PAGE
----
2 edition of Hardwick Hall Inventories of 1601. found in the catalog.
Hardwick Hall Inventories of 1601.
David Adshead & David A.H.B. Taylor, eds, Hardwick Hall: A great old castle of romance, published by Yale University Press for the Paul Mellon Centre & the National Trust, , pp. , colour & 20 b-&-w ill.;IBSN ; £ This is a companion volume to the major study of Ham House published in , and with luck the second of a collection of such books on great British. The earliest history of the tapestries is unknown but they were identified as being at Hardwick Hall in Derbyshire in the 16th century, from an inventory compiled in for the Countess of Shrewsbury. This celebrated and four-times married noblewoman had Hardwick Hall built and furnished to her taste.
A fine original antique engraved view. Plate size approx. Mounted and ready to frame.. Very good condition,. A splendid opportunity to acquire an antique original view - decorative, attractive and scarce. A splendid printing of an original drawing - pen and pencil - shows Hardwick Old Hall Size: 10 x 7 Inches (25 x 16 cms). In , Bess ordered an inventory of the household furnishings including textiles at her three properties at Chatsworth, Hardwick and Chelsea, which survives, and in her will she bequeathed these items to her heirs to be preserved in perpetuity.
Lindsay Boynton, author of The Elizabethan Militia , on LibraryThing. The Hardwick Hall Inventories of 2 copies; Members. Top members (works) bibliovore Teazle, RMS-Books, jphughessr, Donogh — more. Recently added. Hardwick Hall, Derbyshire Hardwick Hall in Derbyshire, is one of the most significant Elizabethan country houses in England. In common with its architect Robert Smythson’s other works at both Longleat House and Wollaton Hall, Hardwick Hall.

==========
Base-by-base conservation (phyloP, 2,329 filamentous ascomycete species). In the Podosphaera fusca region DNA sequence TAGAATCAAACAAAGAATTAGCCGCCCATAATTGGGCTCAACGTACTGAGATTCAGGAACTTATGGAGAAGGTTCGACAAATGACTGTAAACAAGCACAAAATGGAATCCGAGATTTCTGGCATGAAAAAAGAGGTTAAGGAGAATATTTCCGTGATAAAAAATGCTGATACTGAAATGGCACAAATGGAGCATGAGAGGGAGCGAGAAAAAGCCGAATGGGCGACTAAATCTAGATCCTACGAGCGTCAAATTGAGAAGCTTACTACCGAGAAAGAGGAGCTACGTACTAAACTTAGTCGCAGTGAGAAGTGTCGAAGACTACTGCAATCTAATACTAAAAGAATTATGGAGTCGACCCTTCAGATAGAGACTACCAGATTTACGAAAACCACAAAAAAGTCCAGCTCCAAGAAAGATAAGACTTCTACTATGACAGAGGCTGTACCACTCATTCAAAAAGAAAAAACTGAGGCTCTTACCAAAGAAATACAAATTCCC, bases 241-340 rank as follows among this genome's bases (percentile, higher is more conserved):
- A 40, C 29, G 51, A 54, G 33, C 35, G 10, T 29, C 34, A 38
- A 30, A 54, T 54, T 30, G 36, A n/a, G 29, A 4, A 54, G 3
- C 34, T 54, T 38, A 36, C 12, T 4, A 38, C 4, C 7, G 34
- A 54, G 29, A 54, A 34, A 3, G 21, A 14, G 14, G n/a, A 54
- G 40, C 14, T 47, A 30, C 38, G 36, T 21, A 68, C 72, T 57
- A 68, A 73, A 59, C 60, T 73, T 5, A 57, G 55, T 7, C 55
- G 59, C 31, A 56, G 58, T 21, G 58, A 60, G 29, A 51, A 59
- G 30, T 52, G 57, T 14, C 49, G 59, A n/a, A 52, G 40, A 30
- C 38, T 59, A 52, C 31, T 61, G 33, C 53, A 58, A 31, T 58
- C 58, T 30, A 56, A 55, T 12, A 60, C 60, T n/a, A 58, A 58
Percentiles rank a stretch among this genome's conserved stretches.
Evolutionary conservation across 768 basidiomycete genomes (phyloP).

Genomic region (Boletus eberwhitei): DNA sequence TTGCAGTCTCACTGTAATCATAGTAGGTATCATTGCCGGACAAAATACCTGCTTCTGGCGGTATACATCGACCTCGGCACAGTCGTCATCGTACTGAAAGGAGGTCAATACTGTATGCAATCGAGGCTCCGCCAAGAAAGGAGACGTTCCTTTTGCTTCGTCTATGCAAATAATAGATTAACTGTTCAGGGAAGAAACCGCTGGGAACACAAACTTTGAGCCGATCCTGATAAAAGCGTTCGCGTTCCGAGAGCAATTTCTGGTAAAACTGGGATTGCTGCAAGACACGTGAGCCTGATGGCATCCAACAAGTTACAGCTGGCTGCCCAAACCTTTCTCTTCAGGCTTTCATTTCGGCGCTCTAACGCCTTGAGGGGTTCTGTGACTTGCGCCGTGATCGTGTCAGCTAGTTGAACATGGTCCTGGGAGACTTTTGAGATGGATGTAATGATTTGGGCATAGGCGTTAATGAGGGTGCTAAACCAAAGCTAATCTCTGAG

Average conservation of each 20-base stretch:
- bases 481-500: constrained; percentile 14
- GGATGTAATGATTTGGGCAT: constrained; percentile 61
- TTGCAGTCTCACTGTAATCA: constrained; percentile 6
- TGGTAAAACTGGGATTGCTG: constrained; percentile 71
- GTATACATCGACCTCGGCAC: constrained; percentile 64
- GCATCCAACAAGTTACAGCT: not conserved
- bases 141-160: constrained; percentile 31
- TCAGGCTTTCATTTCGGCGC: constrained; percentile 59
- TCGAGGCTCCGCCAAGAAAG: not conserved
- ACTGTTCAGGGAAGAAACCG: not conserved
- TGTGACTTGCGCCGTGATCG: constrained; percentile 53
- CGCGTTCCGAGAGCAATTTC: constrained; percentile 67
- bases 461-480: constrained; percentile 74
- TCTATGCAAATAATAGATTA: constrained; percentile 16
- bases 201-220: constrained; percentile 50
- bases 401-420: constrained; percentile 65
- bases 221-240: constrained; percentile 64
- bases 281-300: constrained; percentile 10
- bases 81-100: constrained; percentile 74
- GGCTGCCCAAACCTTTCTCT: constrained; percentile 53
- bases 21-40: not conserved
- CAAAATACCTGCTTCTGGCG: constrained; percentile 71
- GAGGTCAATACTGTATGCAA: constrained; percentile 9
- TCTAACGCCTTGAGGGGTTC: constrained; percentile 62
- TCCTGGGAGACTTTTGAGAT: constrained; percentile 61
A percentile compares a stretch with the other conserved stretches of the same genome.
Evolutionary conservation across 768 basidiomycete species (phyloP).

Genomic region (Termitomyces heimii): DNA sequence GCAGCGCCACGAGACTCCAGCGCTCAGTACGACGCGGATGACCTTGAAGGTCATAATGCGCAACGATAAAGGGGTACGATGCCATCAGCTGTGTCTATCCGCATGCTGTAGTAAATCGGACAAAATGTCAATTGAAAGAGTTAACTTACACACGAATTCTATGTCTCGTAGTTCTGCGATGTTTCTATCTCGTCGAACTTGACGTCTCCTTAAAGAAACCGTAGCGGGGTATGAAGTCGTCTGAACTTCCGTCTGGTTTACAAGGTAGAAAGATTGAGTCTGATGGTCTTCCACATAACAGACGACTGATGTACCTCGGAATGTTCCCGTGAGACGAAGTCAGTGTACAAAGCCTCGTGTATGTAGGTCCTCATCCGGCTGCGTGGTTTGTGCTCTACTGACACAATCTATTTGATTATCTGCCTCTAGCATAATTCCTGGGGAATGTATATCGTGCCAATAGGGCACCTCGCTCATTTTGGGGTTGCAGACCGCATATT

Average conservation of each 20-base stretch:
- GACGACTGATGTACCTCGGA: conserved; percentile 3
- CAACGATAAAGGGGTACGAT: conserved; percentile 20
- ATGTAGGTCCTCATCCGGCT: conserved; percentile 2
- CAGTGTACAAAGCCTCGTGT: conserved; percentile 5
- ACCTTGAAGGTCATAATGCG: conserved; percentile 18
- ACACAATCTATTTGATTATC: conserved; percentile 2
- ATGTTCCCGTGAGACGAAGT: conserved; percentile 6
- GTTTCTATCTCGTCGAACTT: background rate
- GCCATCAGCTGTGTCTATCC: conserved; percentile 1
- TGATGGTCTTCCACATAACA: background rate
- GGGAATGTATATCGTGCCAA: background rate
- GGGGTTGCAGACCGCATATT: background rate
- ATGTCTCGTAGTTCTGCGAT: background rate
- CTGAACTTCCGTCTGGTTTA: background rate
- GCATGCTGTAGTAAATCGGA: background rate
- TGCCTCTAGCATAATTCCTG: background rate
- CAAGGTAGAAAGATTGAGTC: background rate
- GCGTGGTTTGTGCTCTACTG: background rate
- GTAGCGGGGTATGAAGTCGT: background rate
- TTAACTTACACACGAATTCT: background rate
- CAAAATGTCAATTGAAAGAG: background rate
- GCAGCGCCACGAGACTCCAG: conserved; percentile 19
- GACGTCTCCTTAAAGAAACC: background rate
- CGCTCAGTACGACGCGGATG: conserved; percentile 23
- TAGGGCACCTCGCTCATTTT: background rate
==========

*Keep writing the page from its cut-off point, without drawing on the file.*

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Get this from a library. The Hardwick Hall inventories of [Elizabeth Hardwick Talbot Countess of Shrewsbury; Lindsay Oliver John Boynton; Peter Thornton;].
The inventory lists the contents of the new Hardwick Hall soon after its completion and furnishing. It was compiled because there had been much transferring of furniture and furnishings between the various houses, especially on the completion of the new hall at Hardwick at the end of the s.
Get this from a library. The Hardwick Hall inventories of [Lindsay Boynton; Furniture History Society (London, England);]. The Hardwick Hall Inventories of This book has more than one product page so please look around at the different offerings to get the book you want.
Read more/5(4). The inventory Hardwick Hall Inventories of 1601. book was taken in by a servant stock taking and it is an invaluable guide to the furnishings and furniture of the period.
There is a copy of the full inventory in the Warburg Library. The Great Hall paintings must have been stacked in the window bays as there is no where else to hang them in the room. The inventories of the three properties belonging to Bess of Hardwick (Chatsworth and the New and Old Buildings at Hardwick), do not list a portrait of Lady Jane.
The entry for Saturday 13 June by John Bying in his Torrington diaries, states that there is a portrait of Lady Jane Grey at New Hardwick Hall. inventory 2nd Earl 6th Duke 6th Earl Abraham Smith Arabella Stuart armchairs bay window bears the arms Bess of Hardwick Bess’s arms canopy carved ceiling chairs Chapel landing chimneypiece Christian Bruce cushion covers death Derbyshire Dining Room door Drawing Room Duchess of Devonshire Duke of Devonshire Earl of Devonshire Earl of Shrewsbury early seventeenth century.
They represent a tiny proportion of the textile furnishings listed in the Inventories of her three houses - Chatsworth and the Old and New hall at Hardwick. They are supported by a large quantity of archival material. This includes several household account books and a series of inventories.